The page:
Taking a break in my work of the day I stumbled upon the fact that Bernard Cornwell’s series based on King Alfred’s period, which began with The Last Kingdom, is a Netflix series. To be honest I much preferred the three volume Warlord Chronicles, set more than three centuries earlier, in post-Roman and pre-Saxon Britain. A retelling of the Arthurian romance with not too much romance, George R. R. Martin admitted to me in correspondence in the late 1990s that he quite enjoyed it as well. The protagonist of The Last Kingdom is peculiarly similar to the one in Warlord Chronicles.
As a fan of alternate history I’ve occasionally stumbled upon the “what-if” scenario whereby Alfred’s Wessex is conquered, and England becomes Daneland. Would we today be speaking another Scandinavian language? Would Christianity disappear, and the pagan rites of the Norse come to rule the day? It seems broadly likely that that would not be cause at all.
First, the victory of Christianity in Europe was overdetermined by the 9th century. Even in this period there was a Christian presence in Scandinavia. A Scandinavian ruled England would almost certainly be a Christian one. And in fact in the century before the Norman conquest the Scandinavians created a hybrid society with the native English. Harold Godwinson had a Danish mother, and connections to the Danish monarchy.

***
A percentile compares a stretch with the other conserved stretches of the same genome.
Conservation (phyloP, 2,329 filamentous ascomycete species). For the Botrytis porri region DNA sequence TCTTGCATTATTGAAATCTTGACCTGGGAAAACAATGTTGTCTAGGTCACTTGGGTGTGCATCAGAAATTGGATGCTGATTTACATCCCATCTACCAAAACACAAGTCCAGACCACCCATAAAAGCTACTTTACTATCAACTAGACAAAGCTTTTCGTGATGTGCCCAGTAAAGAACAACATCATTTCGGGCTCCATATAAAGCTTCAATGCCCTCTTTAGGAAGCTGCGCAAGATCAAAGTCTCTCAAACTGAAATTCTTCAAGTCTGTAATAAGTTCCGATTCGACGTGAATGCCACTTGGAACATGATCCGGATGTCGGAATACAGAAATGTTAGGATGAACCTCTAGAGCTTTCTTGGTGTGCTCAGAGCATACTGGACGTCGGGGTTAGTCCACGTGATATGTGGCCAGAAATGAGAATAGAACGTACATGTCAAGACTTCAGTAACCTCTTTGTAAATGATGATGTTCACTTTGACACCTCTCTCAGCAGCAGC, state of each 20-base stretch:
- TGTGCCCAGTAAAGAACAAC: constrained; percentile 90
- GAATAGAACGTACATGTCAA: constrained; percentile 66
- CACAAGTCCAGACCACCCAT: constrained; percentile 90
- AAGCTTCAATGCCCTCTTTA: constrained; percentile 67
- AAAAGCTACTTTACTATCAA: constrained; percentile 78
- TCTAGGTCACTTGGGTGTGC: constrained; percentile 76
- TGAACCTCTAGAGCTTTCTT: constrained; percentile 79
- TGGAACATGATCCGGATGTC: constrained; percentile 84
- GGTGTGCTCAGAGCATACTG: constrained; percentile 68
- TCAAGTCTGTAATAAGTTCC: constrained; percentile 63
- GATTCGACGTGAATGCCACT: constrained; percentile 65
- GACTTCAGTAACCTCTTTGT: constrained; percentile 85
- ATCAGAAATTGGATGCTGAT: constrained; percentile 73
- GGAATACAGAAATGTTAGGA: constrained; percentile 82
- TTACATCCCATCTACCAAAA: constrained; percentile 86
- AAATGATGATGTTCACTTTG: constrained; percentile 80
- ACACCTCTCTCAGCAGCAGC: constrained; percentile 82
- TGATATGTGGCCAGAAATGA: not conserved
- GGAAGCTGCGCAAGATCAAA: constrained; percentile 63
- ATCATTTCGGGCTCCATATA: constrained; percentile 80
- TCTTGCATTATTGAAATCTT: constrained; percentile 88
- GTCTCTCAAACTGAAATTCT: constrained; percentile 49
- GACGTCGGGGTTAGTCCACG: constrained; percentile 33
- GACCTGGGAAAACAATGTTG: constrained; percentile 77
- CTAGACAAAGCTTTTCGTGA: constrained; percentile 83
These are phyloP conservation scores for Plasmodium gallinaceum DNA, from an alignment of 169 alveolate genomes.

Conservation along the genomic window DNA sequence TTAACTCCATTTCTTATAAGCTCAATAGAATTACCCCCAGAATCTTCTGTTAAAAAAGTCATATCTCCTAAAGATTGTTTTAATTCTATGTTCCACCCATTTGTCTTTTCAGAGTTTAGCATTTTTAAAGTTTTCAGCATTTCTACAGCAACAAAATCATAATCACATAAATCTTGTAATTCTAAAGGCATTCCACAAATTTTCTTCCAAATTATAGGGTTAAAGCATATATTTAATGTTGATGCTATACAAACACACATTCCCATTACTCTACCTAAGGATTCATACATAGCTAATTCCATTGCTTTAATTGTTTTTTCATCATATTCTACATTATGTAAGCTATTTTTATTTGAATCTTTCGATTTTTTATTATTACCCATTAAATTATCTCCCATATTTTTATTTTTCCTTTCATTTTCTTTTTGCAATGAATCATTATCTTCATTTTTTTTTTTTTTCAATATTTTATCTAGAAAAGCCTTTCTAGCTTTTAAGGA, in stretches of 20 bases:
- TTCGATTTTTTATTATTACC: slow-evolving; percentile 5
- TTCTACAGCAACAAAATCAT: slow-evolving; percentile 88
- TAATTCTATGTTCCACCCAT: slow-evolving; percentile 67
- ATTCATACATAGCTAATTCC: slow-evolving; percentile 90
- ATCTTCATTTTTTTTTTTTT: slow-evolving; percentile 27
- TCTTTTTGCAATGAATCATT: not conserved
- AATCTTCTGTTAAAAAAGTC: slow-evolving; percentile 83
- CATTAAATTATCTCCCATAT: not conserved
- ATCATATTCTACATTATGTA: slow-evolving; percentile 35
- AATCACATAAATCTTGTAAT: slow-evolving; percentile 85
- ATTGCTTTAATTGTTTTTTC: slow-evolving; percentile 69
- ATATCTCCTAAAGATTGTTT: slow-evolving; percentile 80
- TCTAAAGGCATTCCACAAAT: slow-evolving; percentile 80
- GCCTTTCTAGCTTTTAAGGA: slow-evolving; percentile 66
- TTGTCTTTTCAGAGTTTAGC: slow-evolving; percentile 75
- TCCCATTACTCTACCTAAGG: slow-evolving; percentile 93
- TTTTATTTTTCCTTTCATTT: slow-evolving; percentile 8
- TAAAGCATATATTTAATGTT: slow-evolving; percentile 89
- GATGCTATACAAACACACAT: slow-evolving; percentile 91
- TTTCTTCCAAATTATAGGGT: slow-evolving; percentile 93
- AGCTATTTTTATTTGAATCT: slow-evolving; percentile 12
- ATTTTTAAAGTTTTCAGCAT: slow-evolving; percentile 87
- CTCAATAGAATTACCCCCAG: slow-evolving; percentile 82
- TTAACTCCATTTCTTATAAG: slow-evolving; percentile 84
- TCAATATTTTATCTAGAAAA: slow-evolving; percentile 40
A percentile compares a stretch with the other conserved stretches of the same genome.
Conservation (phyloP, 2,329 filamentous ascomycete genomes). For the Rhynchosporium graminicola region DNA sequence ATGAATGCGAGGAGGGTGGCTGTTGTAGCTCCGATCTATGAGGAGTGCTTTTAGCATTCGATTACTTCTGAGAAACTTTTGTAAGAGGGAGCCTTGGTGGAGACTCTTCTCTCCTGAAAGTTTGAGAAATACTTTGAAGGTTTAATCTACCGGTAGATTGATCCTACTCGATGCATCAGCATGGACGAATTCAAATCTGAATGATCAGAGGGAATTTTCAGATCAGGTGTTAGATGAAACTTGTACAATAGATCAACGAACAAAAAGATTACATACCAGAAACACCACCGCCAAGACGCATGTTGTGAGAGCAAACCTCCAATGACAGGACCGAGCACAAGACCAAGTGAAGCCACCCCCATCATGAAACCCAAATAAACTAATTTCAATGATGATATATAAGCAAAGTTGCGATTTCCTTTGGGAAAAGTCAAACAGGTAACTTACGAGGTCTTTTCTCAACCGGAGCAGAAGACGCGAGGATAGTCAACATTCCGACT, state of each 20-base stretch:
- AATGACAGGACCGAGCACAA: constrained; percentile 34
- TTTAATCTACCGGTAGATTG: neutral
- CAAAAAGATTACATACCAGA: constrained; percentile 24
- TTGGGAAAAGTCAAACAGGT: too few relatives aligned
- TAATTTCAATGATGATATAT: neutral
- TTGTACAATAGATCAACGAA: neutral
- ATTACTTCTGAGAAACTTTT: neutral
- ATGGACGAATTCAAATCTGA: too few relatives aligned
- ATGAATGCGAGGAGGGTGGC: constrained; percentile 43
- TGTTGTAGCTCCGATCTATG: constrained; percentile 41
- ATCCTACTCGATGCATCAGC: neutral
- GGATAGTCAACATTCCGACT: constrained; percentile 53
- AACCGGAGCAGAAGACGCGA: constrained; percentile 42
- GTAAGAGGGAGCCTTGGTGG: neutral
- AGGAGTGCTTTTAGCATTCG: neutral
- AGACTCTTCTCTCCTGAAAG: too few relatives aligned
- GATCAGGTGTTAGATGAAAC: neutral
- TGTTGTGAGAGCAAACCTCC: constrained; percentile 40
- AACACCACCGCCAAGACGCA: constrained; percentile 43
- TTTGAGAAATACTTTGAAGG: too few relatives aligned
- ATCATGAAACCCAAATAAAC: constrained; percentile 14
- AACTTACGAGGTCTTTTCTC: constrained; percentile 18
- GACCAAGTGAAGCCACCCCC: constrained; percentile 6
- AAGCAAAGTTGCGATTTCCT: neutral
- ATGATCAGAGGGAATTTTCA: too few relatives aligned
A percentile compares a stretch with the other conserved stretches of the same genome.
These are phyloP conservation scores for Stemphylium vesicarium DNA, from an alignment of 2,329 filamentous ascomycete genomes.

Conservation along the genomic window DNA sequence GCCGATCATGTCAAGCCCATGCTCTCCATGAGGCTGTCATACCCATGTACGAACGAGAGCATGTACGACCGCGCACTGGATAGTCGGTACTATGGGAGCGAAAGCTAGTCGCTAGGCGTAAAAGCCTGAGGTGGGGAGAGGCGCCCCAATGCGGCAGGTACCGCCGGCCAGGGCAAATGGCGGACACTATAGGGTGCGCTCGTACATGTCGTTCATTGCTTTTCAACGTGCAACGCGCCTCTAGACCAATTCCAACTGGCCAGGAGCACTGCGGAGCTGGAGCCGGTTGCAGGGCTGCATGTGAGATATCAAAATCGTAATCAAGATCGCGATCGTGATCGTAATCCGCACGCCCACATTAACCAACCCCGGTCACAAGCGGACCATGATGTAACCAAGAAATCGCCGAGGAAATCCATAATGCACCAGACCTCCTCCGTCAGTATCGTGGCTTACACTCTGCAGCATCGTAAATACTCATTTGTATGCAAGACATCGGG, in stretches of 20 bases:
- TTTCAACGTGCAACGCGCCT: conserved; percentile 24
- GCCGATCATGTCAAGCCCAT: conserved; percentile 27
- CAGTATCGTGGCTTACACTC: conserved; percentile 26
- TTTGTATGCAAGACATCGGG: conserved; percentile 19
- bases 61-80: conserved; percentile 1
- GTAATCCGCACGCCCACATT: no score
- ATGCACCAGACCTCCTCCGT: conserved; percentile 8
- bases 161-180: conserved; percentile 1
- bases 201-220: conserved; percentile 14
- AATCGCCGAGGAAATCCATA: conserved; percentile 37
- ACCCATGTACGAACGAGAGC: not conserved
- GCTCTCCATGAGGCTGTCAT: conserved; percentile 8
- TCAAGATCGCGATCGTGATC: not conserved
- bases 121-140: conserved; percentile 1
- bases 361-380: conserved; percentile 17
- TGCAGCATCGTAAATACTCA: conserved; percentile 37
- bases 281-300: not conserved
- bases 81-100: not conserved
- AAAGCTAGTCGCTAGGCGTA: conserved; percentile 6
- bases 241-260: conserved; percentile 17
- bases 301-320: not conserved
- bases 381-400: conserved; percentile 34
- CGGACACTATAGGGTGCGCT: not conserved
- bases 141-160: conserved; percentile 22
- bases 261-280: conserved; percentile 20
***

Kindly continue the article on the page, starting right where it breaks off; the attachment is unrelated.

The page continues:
The second issue is one of language. The English language of Alfred’s time was much more Germanic, so the gap between it and the tongue of the Danes was not that large in any case. And, from what I have seen, it seems that the number of Scandinavians in relation to the native population was much smaller than that of the Saxons in relation to the British, though even in the latter case it must be acknowledged that the Germans who arrived in the 5th to 6th centuries were numerically outnumbered by the native Romano-British (see PoBI results).
Perhaps if the kingdom of Wessex fell England’s identity would be more indubitably aligned with Scandinavia, as it was arguably in the decades before Norman conquest in any case. But cultural identities can be curiously resilient. The Finns endured nearly 600 years of Scandinavian domination, but maintained their language, while the long Irish interaction with the Vikings still left the Irish identity intact.
They promote their new project, seeq. It looks pretty slick, and I’m excited to be part of the batch of beta testers.
Obviously I’m doing more development right now than I would have expected. But in the long term I want to move beyond hacking to survive for the present, and write some code that’s sustainable. So I think I want to read a design patterns book. The last one I read was 15 years ago and I don’t really have much retention of it. I’m particularly interested in stuff geared toward Python (the language I’m starting to get comfortable in right now).
Readers with recommendations are invited to weigh in. I know I have a fair number of software engineers in the readership, so I’m asking for your thoughts and suggestions. Perhaps the classic from the GoF is still the way to go? Remember, I’m not a software engineering who works on scientific data, I’m a scientists who sometimes needs to do a little engineering and data analysis.
Over at The Genetic Literacy Project Jon Entine has a post up, Usain Bolt’s Olympic gold proves again why no Asian, white–or East African–will ever be crowned world’s fastest human. Fifteen years ago Jon wrote Taboo: Why Black Athletes Dominate Sports And Why We’re Afraid To Talk About It, so he knows something about this topic.